Science deals with particulars in terms of universals: Uncle Tom
disappears in the mass of Negro slaves. Art deals with universals in
terms of particulars: the whole gamut of Negro slavery confronts us in
the person of Uncle Tom, Art and science thus grasp a common experience,
by opposite but inseparable poles."
--Leslie A. White, The Science of Cultures.

I never bought the argument. A problem is that White is so effective a
writer he carried us past the logical and practical ambiguities to his
conclusion. And he was much too fond of Either/Or.

Science of course uses Inductive as well as Deductive reasoning, is very
creative in its setting up of the hypothesis to be tested. Many of the
greatest ideas in Science by the accounts of the innovators came from
bursts of Artistic Imagination -- very often visual. Eureka! abound --
hardly the stereotypical plodding researcher.

But what tipped me off more than anything is White's description of Art.
As a visual artist, a teacher of Art, and now something of a writer, I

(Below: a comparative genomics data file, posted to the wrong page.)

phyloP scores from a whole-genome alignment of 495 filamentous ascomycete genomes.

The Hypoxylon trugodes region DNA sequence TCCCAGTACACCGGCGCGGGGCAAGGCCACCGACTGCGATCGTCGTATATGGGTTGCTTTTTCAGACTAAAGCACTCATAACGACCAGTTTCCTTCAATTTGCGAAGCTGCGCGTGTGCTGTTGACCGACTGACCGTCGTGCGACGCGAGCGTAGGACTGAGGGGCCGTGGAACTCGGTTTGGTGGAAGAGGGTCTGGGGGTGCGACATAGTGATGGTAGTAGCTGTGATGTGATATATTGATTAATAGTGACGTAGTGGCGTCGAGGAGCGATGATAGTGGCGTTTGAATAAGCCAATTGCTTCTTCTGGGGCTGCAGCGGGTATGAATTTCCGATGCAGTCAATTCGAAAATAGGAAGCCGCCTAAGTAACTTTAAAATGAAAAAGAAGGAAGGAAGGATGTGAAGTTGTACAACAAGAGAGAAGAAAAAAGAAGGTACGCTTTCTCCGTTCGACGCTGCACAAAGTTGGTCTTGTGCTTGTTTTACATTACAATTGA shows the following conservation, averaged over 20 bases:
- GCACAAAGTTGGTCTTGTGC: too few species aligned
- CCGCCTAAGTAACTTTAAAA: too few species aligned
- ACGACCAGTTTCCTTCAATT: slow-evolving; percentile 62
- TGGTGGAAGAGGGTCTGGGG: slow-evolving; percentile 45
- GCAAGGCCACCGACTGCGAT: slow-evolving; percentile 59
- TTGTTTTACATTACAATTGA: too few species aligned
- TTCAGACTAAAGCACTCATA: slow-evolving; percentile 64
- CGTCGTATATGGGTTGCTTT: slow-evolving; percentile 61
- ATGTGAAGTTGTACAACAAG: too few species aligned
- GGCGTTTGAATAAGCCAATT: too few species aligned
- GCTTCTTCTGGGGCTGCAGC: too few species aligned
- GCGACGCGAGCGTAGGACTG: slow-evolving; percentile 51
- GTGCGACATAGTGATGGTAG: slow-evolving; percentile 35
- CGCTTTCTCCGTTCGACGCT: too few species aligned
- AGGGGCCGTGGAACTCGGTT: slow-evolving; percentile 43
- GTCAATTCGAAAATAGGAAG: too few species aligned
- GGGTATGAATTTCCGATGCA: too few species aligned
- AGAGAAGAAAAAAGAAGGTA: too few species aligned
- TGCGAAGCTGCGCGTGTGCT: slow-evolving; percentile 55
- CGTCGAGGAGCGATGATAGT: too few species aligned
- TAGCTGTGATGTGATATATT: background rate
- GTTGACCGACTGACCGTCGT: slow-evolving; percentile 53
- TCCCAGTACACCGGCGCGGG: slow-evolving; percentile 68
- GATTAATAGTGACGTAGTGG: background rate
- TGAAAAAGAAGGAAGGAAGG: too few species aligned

know Art is often far more plodding than popular fancy would like to
admit, and quite pragmatic for the most part, works from the particular
toward the general. No working artist would buy into White's description
of the process. So he got it wrong from both directions!

"Only the extension of scientific methods of thought far beyond their
legitimate limits of application led to the much deplored division in
the world of ideas between the fields of science on the one side and the
fields of religion and art on the other."
-- Werner Heisenberg

What some do not realize, for example, that MASS PRODUCTION and the
assembly line were inventions of artisans and artists -- not
technologists. Just think of the thousands of pots and trade items
cranked out. The Division of Labor in the shops and studios... Art
created the Industrial Revolution.